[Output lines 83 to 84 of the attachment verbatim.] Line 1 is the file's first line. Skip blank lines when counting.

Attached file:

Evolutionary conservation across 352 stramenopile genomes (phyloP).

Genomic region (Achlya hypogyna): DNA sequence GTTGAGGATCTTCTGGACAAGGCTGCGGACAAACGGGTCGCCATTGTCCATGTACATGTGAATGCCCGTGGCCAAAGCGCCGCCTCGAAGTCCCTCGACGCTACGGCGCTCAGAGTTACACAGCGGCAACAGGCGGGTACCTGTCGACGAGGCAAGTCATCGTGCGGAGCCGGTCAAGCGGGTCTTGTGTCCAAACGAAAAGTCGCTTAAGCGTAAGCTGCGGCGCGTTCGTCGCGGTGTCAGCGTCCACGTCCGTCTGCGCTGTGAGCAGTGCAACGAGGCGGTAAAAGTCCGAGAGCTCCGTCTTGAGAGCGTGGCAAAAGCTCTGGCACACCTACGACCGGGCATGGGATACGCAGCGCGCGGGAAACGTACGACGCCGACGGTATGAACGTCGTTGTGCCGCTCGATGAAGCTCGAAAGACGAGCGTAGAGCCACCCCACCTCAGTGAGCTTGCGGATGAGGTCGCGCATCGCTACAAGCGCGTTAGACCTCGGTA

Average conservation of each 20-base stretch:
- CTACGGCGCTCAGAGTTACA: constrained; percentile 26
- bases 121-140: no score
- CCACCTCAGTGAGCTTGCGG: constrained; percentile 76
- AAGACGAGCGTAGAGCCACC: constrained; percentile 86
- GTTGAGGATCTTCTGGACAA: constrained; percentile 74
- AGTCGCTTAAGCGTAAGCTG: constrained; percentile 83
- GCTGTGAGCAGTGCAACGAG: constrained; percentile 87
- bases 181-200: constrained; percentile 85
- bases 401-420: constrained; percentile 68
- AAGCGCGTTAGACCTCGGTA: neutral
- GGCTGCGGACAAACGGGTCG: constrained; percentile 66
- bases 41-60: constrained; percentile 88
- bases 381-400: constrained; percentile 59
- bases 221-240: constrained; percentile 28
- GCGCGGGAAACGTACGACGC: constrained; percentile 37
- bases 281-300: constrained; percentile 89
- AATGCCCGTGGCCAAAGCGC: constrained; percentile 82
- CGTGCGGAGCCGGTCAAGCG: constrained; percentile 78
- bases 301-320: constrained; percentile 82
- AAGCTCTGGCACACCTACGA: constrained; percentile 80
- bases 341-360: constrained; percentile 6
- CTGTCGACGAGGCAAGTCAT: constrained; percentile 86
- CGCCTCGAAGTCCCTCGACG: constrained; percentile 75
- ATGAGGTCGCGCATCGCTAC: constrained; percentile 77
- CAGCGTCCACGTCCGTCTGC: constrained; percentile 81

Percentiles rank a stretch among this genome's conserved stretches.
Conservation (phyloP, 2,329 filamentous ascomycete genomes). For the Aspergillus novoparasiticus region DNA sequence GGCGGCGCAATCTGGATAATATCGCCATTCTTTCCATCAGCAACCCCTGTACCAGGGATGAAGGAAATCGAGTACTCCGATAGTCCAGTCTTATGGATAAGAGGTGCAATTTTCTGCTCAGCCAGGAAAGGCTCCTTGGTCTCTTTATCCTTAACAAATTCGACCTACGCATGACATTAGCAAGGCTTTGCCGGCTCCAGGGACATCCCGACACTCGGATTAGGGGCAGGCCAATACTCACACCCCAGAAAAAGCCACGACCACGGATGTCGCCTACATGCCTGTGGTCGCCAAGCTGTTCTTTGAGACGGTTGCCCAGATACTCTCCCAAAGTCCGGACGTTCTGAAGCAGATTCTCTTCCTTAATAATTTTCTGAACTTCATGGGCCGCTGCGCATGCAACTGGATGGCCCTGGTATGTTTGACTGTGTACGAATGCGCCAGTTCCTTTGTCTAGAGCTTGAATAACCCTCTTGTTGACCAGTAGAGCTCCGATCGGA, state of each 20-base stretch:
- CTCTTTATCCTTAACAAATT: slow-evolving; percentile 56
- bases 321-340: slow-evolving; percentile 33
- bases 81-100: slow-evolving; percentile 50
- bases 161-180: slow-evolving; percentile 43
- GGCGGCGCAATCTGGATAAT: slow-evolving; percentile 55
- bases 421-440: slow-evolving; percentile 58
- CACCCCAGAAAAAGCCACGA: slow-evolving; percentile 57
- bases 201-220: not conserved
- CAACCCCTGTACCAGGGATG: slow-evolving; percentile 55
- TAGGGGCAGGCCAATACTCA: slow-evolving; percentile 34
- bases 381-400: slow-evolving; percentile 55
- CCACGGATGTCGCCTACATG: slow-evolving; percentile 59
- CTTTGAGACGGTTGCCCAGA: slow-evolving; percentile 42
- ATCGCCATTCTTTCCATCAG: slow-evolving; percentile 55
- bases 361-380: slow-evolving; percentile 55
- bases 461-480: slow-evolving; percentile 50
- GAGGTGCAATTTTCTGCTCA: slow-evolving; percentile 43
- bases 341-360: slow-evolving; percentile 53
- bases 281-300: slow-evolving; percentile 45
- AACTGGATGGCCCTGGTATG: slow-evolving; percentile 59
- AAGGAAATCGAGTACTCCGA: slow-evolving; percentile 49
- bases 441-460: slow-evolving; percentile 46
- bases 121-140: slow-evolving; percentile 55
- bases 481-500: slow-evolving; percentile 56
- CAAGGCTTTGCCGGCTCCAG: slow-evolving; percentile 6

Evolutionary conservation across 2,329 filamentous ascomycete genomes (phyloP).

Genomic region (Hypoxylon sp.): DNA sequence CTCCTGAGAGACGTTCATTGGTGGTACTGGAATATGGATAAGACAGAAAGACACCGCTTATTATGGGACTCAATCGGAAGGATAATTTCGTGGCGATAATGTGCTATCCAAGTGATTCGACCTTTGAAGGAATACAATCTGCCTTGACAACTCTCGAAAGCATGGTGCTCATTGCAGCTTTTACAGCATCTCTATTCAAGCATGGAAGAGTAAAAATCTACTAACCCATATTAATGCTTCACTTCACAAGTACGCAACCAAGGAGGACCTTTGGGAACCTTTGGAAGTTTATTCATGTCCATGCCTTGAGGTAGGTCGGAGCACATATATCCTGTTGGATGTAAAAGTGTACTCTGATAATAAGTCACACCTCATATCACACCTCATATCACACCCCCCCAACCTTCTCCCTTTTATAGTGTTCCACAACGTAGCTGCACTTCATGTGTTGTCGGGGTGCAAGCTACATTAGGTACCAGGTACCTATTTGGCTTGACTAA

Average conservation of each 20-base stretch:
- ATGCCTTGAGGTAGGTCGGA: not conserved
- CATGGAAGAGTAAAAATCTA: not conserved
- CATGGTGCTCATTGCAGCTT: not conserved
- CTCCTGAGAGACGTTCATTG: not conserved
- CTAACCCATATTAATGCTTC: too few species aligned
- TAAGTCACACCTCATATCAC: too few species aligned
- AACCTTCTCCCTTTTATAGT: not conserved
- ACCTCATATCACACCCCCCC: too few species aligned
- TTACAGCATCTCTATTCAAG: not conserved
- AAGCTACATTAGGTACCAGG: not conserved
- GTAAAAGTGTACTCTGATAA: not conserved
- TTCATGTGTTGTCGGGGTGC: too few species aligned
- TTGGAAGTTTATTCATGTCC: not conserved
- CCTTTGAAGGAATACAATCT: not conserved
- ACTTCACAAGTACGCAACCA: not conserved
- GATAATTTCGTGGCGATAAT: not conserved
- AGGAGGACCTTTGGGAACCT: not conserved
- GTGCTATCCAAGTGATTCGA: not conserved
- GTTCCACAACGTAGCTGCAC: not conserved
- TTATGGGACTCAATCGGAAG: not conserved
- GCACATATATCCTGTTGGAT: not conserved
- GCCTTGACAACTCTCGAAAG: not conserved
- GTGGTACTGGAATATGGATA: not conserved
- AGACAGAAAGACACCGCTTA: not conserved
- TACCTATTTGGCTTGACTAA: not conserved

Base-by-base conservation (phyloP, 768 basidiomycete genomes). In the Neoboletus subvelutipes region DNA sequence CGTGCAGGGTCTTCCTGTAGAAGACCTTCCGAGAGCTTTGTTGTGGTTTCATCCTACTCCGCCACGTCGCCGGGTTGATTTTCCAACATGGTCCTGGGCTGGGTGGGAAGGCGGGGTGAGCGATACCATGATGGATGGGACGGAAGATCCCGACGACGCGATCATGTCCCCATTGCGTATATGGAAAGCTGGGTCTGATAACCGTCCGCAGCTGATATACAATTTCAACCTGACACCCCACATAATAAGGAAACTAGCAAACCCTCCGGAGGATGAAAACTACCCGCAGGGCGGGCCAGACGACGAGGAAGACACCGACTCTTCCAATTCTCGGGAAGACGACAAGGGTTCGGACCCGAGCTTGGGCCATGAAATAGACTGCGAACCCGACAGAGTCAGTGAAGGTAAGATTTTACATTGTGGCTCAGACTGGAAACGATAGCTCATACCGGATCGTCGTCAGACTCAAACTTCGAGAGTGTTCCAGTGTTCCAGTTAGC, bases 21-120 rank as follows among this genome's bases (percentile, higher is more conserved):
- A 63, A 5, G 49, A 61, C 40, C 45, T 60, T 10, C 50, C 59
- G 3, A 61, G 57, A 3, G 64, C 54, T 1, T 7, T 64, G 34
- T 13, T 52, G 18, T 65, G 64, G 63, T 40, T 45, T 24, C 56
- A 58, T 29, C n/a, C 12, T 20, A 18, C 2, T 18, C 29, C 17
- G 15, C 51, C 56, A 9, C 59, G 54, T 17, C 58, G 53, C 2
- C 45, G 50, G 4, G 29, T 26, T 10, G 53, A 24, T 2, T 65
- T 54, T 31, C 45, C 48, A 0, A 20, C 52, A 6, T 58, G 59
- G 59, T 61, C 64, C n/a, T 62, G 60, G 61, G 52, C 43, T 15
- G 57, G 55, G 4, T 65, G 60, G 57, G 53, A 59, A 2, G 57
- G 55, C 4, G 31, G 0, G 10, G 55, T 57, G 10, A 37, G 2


- TACCTATTTGGCTTGACTAA: not conserved

Base-by-base conservation (phyloP, 768 basidiomycete genomes). In the Neoboletus subvelutipes region DNA sequence CGTGCAGGGTCTTCCTGTAGAAGACCTTCCGAGAGCTTTGTTGTGGTTTCATCCTACTCCGCCACGTCGCCGGGTTGATTTTCCAACATGGTCCTGGGCTGGGTGGGAAGGCGGGGTGAGCGATACCATGATGGATGGGACGGAAGATCCCGACGACGCGATCATGTCCCCATTGCGTATATGGAAAGCTGGGTCTGATAACCGTCCGCAGCTGATATACAATTTCAACCTGACACCCCACATAATAAGGAAACTAGCAAACCCTCCGGAGGATGAAAACTACCCGCAGGGCGGGCCAGACGACGAGGAAGACACCGACTCTTCCAATTCTCGGGAAGACGACAAGGGTTCGGACCCGAGCTTGGGCCATGAAATAGACTGCGAACCCGACAGAGTCAGTGAAGGTAAGATTTTACATTGTGGCTCAGACTGGAAACGATAGCTCATACCGGATCGTCGTCAGACTCAAACTTCGAGAGTGTTCCAGTGTTCCAGTTAGC, bases 21-120 rank as follows among this genome's bases (percentile, higher is more conserved):